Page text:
LUSH LAWNS Trends in Irrigation
Lawn irrigation systems are not just about creating a beautiful yard. Water conservation and the environment are forefront in the minds of landscapers and irrigation companies today. That means fabulous floribunda without a drop of water or moment of time wasted.
“Everything that we are doing right now is based on conservation and intelligent irrigation. It is based on making water irrigation more efficient,” says Joe Johnston, president of Rain Maker Irrigation, Inc.
Technology delivers on both conservation fronts with sensors, pre-programmed systems and automated sprinklers.
Starting at the top are the systems familiar to anyone who lives on the greens. These smart controllers are now available to everyday consumers. Details about the soil, moisture levels, plant material, slope, shade and sun exposure are compared to satellite weather forecasts. That determines when and how much the system will water, without the homeowner lifting a finger. The system costs several hundreds of dollars, not including a monthly subscription fee for the satellite weather information.
If that sounds like too much, a rain sensor is a great place to start. More and more cities in Virginia are giving residents incentives to install them because of the water savings they foster. The device is placed in an open space where it collects falling rainwater. Once a set amount of water is collected, it triggers the sprinkler system to shut down. Such a sensor will run anywhere from $60 to $200.
The drip irrigation system is an excellent option if you are trying to keep flowers and shrubs thriving. Morris Johnson, president of Westlake Turf & Irrigation, says they are now well worth the effort, despite the fact that they are labor-intensive to install. “Drip irrigation is coming into its own,” he says. “It conserves a tremendous amount of water.” The system consists of a long tube beneath shrubs and flowering plants so that water is delivered directly to the roots. It isn’t feasible for lawns or large areas, but it is ideal for mulched areas and potted gardens. For a potted garden, drip lines radiate out from the main line into each pot.
Bells and Whistles
Landscapers are also working on eliminating waste and pollution.Common to big industries, backflow devices are now being placed on everyday irrigation systems. In fact, they are becoming a requirement in many cities. When a water line breaks, the device keeps the yard water, often laced with fertilizer, from backing up to mix with potable water.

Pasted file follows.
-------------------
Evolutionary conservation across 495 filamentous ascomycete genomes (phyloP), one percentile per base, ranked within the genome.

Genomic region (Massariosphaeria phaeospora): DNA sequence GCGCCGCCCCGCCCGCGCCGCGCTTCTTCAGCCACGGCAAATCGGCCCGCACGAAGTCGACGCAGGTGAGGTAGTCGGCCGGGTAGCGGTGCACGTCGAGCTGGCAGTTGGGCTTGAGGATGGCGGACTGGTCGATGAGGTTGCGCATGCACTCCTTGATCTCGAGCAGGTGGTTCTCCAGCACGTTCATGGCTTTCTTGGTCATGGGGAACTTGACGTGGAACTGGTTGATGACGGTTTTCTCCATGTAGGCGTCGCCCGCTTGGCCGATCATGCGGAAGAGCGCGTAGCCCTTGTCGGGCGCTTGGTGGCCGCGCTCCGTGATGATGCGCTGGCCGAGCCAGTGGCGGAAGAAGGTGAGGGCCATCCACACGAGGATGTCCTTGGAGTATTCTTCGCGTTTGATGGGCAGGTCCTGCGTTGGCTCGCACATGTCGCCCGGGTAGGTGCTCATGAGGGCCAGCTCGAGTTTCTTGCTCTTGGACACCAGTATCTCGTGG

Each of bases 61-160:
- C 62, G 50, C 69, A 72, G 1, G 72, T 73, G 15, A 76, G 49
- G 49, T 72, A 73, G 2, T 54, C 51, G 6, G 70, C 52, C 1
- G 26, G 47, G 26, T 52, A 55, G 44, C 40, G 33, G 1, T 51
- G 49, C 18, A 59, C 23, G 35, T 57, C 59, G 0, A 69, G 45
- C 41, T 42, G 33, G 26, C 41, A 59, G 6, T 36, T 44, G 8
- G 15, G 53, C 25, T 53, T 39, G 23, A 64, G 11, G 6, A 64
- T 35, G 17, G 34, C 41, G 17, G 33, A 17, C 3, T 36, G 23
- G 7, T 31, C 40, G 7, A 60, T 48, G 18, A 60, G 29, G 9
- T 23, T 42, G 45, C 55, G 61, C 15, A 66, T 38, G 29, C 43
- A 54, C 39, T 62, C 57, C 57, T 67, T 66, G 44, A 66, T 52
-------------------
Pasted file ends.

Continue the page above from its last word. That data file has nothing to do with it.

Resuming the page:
Another favorite that helps prevent wasted money is the sewage subtraction meter. Although the upfront cost is several hundred dollars including installation, you will recoup that cost many times over. It prevents homeowners from being charged sewage fees on the water used for irrigation. Those who water their yards with hoses or handheld sprinklers are not eligible for the same savings.
Saving you time is what the latest fertilizing attachment does. The fertilizer tank is attached to the sprinkler waterline beneath the ground. Water passes through the tank filled with fertilizer (either liquid or granular), picks up the fertilizer, then spreads it over the lawn or shrubs. The fertilizer tank is refilled every three to four months, and can even be added to an existing system. It will increase the cost of your irrigation system by about 20 percent.
Before programming your irrigation system, remember that lawns need more water than plants and shrubs.
If you keep the grass short, it will have shallow roots and need more irrigation. Taller grass, say three to four inches long, needs less irrigation. The longer grass gives more shade, and more shade means the water won’t evaporate as quickly and the roots can grow deeper.
Robert Spangler, irrigation division manager for M & M Grounds, Inc. says, “When the temperature is over 90 degrees, you need to cool the grass by watering for short periods of time throughout the day.” Your plants, he says, will be fine without the shower.
You always want to water before sunrise so the water has enough time to be absorbed. Watering in the evening leaves the lawn vulnerable to diseases and fungus. The same can happen if you water too much. You will also end up wasting that pricey fertilizer and damaging the soil.
You’ll know something is amuck with your watering schedule, or system, when you see brown spots, or feel hard and dry spots, or soft and wet spots. If that happens, turn the system on and see if all of the sprinkler heads rise out of the ground and spray uniformly. If there is a leak, the heads won’t come up completely.
If something does break, call the installer before your plants and lawn are damaged. Some landscape companies guarantee not only their work but also your plants if you have an irrigation system installed to care for them.
With the right equipment and a little watering know-how, your lawn will be lush all summer long.